How to build a new persona for yourself

Okay, so you know that you need to build a new persona for a particular business communication.

How can you build that persona?

The way I work with my clients is to look at what strengths they already have. I look at what they are already capable of doing and help them to heighten particular aspects of themselves.

Together, my client and I will explore existing aspects of their personality through how they use their voice and body.

We identify what qualities they will need in a particular business situation. I’ll then use a variety of different voice frameworks and techniques to help them to become comfortable working with their “new persona.”

For example, here’s how I developed my Networking Alex persona…

When I realised that Presentation Alex was too high-energy for long networking events, I needed to create a version of myself that would work more effectively in networking situations.

To do this, I went to various events and practised showing up to each one with different types of energy. I practised different methods of introducing myself and different ways of keeping the conversations going with new people.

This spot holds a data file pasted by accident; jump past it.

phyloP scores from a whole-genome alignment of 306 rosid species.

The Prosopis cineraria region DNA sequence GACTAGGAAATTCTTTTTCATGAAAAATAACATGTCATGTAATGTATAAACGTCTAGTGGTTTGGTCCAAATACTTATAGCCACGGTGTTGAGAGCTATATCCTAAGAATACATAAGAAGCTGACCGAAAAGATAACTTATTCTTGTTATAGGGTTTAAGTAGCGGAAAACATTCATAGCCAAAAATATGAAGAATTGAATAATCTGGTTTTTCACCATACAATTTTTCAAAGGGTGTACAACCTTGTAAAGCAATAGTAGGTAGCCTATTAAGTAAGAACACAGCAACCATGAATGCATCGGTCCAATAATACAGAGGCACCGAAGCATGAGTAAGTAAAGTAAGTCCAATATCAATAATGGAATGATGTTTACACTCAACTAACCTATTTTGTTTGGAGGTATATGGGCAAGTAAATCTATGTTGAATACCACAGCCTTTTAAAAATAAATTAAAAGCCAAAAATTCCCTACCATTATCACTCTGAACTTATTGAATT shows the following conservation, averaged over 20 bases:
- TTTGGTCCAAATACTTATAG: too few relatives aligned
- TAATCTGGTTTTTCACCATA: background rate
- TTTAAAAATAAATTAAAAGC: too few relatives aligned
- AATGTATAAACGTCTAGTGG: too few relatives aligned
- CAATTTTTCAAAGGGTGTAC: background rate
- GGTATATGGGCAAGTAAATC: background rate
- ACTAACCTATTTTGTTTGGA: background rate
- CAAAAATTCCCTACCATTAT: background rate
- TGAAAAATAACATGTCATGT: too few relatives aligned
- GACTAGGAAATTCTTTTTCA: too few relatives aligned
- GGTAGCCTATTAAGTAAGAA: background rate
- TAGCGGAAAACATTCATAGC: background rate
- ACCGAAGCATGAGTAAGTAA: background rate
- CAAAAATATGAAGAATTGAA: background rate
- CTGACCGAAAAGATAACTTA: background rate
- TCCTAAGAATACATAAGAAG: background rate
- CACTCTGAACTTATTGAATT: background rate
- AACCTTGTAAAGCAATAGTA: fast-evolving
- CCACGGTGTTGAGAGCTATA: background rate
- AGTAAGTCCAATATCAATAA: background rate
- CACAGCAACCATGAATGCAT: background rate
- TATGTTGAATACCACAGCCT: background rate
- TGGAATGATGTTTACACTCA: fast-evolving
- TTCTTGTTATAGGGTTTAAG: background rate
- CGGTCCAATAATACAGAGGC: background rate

To my joy, I found that I already had 2 “versions of myself” that I could harness in these situations. These were — in a way — “personas” that I had already used before in my life — though, at the time, I didn’t think of them as being personas.

Networking Alex is built from these 2 existing versions of myself:

  1. He has the energy level that I used to use when I worked as a waiter and bartender in the catering industry. This is an energy that I can sustain over a long shift while also doing a lot of high-energy work. Also, it gives me the ability to give all my attention to one person but also break off that conversation easily and move to another person, which you do all the time when you are a bartender or waiter.
  2. He has the questioning power of my “journalist persona” which is the version of me that shows up when I’m interviewing sources for an article. This gives him a great energy for really learning about people’s businesses and making a deeper connection with them. It makes Networking Alex always interested in finding out more about the person I’m speaking to, which is a great trait for networking.